from The American Heritage® Dictionary of the English Language, 4th Edition
- n. Pretentious display meant to impress others; boastful showiness.
- n. Archaic The act or an instance of showing; an exhibition.
from Wiktionary, Creative Commons Attribution/Share-Alike License
- n. Ambitious display; vain show; display intended to excite admiration or applause.
- n. A show or spectacle.
from the GNU version of the Collaborative International Dictionary of English
- n. The act of ostentating or of making an ambitious display; unnecessary show; pretentious parade; -- usually in a detractive sense.
- n. A show or spectacle.
from The Century Dictionary and Cyclopedia
- n. Display; especially, public display.
- n. A sight or spectacle; show; ceremony.
- n. Ambitious display; pretentious parade; vain show; display intended to excite admiration or applause.
- n. Synonyms Show, Display, Parade, Ostentation, flourish, dash. Show is the most general word for the purposed exhibition of that which might have been kept private; as such, it includes the others. Ostentation is always bad; the others may be good in certain relations. Parade and display are more suggestive of the simple act, ostentation of the spirit: as, to make a parade of one's learning; it was ostentation that led the Pharisees to make a parade or display of their charities and prayers. Parade is a matter of vanity; ostentation, of vanity, pride, or ambition.
from WordNet 3.0 Copyright 2006 by Princeton University. All rights reserved.
- n. a gaudy outward display
- n. pretentious or showy or vulgar display
- n. lack of elegance as a consequence of being pompous and puffed up with vanity
Wildside Siding $3 per square foot; wild side camo. com For those who still have money to spend, ostentation is out.
Another simile comes to mind when thinking about the comparison: The haiku were slim, efficient tidy bodies — healthy, lacking in ostentation and self-assured about themselves.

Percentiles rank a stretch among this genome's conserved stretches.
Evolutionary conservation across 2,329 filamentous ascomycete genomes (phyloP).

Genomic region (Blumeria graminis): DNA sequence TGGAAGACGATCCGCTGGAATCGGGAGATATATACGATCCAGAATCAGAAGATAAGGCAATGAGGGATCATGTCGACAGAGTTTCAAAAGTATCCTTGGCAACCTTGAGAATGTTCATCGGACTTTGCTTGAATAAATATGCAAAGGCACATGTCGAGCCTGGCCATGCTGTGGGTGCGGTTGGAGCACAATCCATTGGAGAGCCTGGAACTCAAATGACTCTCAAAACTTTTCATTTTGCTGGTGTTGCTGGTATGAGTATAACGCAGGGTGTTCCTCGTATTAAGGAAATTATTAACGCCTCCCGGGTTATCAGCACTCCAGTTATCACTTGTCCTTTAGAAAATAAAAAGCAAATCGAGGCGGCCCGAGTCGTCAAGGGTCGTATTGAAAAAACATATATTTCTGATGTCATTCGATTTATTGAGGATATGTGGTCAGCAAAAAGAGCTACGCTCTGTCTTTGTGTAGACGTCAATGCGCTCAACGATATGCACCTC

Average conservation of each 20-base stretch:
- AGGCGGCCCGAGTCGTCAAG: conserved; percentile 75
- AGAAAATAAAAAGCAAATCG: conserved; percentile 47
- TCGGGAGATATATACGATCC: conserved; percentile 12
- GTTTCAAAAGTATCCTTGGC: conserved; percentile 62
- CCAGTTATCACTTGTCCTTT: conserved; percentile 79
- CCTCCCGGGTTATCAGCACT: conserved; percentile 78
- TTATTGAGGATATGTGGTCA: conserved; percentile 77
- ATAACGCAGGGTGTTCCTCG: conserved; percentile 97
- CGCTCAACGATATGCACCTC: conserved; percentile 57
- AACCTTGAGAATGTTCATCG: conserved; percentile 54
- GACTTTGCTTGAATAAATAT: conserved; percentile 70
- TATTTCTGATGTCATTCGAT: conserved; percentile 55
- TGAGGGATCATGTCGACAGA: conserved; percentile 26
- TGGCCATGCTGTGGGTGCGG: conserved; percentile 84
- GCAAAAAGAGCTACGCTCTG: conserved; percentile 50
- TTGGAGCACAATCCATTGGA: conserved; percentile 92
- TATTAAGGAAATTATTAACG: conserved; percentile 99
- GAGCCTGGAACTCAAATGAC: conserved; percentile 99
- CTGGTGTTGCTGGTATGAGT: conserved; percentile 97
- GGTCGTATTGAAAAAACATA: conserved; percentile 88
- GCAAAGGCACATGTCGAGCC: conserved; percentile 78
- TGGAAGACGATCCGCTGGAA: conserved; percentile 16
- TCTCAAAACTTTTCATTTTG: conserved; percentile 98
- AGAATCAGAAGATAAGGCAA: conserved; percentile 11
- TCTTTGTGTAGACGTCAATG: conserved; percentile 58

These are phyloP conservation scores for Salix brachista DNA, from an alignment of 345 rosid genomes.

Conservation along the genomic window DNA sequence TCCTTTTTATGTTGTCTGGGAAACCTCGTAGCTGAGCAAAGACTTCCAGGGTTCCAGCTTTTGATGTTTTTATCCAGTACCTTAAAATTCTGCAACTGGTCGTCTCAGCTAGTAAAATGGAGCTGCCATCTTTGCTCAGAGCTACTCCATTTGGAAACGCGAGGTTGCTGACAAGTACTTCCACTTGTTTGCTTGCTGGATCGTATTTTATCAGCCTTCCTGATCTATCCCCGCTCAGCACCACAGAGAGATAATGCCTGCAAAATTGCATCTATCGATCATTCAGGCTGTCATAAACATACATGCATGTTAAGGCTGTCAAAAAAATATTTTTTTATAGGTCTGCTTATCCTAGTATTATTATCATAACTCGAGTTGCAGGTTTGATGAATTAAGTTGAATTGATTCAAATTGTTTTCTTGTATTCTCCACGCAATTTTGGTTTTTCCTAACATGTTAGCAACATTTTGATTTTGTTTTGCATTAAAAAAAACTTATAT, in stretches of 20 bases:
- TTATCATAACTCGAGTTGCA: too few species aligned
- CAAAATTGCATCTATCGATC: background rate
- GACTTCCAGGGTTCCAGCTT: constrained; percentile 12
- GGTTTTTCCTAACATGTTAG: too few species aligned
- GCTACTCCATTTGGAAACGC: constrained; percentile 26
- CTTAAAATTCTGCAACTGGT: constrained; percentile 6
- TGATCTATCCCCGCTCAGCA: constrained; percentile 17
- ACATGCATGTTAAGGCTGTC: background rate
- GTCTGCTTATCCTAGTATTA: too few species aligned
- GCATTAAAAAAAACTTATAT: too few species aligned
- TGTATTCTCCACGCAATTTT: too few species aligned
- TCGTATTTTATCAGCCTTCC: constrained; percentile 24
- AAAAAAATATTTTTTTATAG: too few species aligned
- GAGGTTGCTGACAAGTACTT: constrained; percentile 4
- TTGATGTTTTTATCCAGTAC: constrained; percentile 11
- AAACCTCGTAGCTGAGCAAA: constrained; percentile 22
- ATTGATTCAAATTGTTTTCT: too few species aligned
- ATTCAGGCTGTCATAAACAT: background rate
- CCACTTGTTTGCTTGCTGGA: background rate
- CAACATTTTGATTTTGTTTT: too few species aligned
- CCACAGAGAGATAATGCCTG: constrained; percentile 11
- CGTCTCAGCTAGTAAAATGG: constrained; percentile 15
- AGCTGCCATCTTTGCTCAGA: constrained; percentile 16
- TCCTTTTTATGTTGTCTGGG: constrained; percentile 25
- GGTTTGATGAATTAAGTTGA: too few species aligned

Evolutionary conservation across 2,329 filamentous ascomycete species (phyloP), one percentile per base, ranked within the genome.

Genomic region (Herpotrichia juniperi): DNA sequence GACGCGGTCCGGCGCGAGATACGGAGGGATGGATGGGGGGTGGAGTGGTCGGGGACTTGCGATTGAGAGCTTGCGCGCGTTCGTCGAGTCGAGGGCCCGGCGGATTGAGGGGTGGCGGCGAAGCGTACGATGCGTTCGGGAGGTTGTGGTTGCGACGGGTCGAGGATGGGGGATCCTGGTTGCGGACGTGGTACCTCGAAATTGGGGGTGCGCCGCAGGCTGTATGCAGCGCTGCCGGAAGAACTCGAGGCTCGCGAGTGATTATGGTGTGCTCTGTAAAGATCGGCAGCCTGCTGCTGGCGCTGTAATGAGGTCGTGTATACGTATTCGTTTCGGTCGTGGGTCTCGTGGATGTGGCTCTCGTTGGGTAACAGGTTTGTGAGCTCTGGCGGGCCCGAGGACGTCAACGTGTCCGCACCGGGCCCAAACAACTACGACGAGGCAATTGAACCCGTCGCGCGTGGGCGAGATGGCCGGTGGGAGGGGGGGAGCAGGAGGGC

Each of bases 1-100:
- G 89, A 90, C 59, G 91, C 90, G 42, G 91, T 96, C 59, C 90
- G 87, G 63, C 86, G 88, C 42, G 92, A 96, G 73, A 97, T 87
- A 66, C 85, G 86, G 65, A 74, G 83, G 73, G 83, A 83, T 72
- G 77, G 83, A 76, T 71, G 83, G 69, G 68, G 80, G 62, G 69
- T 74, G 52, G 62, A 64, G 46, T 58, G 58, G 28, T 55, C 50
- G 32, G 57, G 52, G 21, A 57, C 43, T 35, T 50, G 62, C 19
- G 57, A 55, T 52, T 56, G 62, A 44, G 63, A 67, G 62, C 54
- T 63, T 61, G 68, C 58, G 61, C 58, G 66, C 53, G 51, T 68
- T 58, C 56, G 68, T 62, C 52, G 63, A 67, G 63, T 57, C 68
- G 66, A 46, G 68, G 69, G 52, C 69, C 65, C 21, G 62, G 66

As for the painters who commanded these extraordinary prices, they rivalled each other in ostentation and vanity.
You'll see a painted winder there which that 'Umpage got put up to his aunt -- that's his ostentation, that is.
This, by some, may be called ostentation -- be it so; it was the way in which I discovered my pride; and I trust, at all events, that it was equally laudable with the generous boon of our reverend doctor and justice, of the "_Old Alderney Cow_."
I would also observe that it is not publicity, but ostentation, which is prohibited; not the mode, but the motive of the action, which is regulated.
The kind of ostentation which is criminal, and criminal only because it is fraudulent, is where a person makes a show of giving when in reality he does not give.
The exhibits have been divided into six categories namely ostentation, quiet refinement, crispness, fine detail, deformation and flowers and birds.
For the next few days a deplorable kind of ostentation seemed to possess the Jews.
Of this kind of ostentation I very soon had a slight proof.
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